ZipRecruiter Player Resume: Estonia's highest-ranked player ever, Anett Kontaveit thought she might have hit her ceiling. Then she shattered it.

At this time last year, Anett Kontaveit was ranked outside the Top 20 and had just one WTA title to her name: at 2017, at a relatively minor grass-court tournament in s'-Hertogenbosch. A perennial threat in any draw, Kontaveit nevertheless hovered around the 20s and 30s in the WTA rankings for years. Many doubters—including herself, at times—had thought she might have hit her ceiling.

Now, the Estonian will arrive in Indian Wells as one of the top contenders for the BNP Paribas Open title, and sitting at a career-high ranking of world No. 5.

What did the 26-year-old do to produce such a turnaround? In the first round of the 250-level Cleveland back in August, Kontaveit found herself down 6-1 against Lauren Davis; a loss would have marked her fifth defeat in a row. Kontaveit refused to let that happen, won the next 12 games—and then the tournament—as a response.

“I mean, even now when I'm down break points, I'm like, ‘I got this, I got this,’ like everything's okay. I don't panic so much as I think I used to,” Kontaveit reflected in Doha.

“I think the worst scenarios would pop to my head. I would think about all the things that could possibly go wrong. I think it definitely shows, and like on court, you eventually can't hide from these thoughts. But now, I just really believe in myself a lot more.”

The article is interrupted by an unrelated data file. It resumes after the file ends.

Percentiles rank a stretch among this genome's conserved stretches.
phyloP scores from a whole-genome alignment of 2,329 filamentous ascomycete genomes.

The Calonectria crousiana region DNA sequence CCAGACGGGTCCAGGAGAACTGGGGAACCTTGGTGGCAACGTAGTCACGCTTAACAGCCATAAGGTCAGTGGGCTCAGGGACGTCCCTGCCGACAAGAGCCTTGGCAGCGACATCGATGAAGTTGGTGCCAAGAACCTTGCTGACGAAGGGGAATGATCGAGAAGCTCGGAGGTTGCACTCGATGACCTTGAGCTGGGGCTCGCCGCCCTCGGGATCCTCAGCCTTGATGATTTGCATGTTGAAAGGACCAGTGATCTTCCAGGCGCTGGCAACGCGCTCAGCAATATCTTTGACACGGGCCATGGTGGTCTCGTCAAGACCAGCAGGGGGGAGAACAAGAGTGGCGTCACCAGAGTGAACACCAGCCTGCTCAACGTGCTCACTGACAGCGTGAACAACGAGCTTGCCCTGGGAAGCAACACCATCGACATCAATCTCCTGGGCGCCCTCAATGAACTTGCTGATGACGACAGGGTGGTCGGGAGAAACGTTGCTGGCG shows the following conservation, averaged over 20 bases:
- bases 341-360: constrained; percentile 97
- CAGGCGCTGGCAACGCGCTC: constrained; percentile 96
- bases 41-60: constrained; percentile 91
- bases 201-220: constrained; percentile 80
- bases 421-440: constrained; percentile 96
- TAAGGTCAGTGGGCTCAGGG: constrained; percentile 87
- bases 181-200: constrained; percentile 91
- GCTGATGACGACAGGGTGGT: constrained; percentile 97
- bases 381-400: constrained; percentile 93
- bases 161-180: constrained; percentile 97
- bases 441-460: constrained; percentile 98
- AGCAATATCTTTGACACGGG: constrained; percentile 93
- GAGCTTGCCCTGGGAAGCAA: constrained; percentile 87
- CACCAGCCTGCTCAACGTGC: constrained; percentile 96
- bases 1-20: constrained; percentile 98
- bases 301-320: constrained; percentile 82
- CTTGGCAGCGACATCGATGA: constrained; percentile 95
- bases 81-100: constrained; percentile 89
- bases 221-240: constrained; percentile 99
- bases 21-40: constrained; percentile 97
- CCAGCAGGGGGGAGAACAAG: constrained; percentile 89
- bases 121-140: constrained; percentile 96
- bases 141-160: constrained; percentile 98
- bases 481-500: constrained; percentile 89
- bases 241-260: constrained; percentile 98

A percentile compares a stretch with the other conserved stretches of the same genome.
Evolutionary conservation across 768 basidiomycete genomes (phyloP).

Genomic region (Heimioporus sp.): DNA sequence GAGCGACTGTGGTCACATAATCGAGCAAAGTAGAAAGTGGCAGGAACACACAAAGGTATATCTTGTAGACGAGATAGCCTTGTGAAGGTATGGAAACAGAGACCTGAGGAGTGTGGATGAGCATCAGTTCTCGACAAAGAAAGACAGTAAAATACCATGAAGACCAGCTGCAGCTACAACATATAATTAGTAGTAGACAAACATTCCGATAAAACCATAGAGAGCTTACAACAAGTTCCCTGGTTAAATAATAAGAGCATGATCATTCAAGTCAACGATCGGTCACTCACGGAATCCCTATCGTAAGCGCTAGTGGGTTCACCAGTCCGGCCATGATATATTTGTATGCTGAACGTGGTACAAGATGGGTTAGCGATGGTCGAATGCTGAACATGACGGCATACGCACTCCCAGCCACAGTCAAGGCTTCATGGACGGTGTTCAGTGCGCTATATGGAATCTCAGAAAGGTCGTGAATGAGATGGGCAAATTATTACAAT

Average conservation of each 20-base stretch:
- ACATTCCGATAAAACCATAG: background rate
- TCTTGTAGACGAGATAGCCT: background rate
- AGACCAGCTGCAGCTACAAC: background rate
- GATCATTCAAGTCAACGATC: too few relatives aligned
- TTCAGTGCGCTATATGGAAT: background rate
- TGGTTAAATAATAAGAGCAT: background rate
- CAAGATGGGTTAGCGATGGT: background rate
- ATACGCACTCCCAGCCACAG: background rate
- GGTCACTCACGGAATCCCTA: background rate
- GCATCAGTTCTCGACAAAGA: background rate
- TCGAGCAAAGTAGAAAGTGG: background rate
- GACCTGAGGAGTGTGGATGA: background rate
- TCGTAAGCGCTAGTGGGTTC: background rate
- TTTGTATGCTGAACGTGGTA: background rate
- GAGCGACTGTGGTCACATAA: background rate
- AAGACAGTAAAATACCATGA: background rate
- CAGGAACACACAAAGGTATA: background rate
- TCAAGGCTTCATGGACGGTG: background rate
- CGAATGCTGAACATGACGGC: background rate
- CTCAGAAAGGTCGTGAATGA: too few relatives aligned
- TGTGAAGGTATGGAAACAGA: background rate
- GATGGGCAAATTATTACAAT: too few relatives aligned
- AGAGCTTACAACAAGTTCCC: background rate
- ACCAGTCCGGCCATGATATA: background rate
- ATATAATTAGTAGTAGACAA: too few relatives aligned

Kontaveit has been on a tear since she hired Dmitry Tursunov as her coach in August. The former pro has helped her hone her game, injecting the right amount of aggression at the right time. The result has been clear to see: after winning her second WTA trophy in Cleveland, she continued on a tear with victories in Ostrava, Moscow and Cluj-Napoca. She capped off the season with a run to the WTA Finals championship match in Guadalajara.

But that was only half of the equation. Once Kontaveit began to raise her level, a newfound sense of self-belief kicked in.

“If I lose my serve, I lose my serve. You know, I'll start over again,” she explained. “It's okay. I don't stress about these scores as much as I did I think before… So it maybe takes some stress off trying to close it out, or it's just sort of like a more positive way to think about these things.”

After winning nine matches in a row to clinch her sixth career title in St. Petersburg and reach her first WTA 1000-level final in Doha, there are few players who have the same momentum going into Indian Wells as Kontaveit.

Kontaveit, who is 13-3 on the season, reached her first quarterfinal in Indian Wells last year, amid her fall surge. Expect even bigger results from a player who is full of confidence, and ready to challenge for her biggest title yet.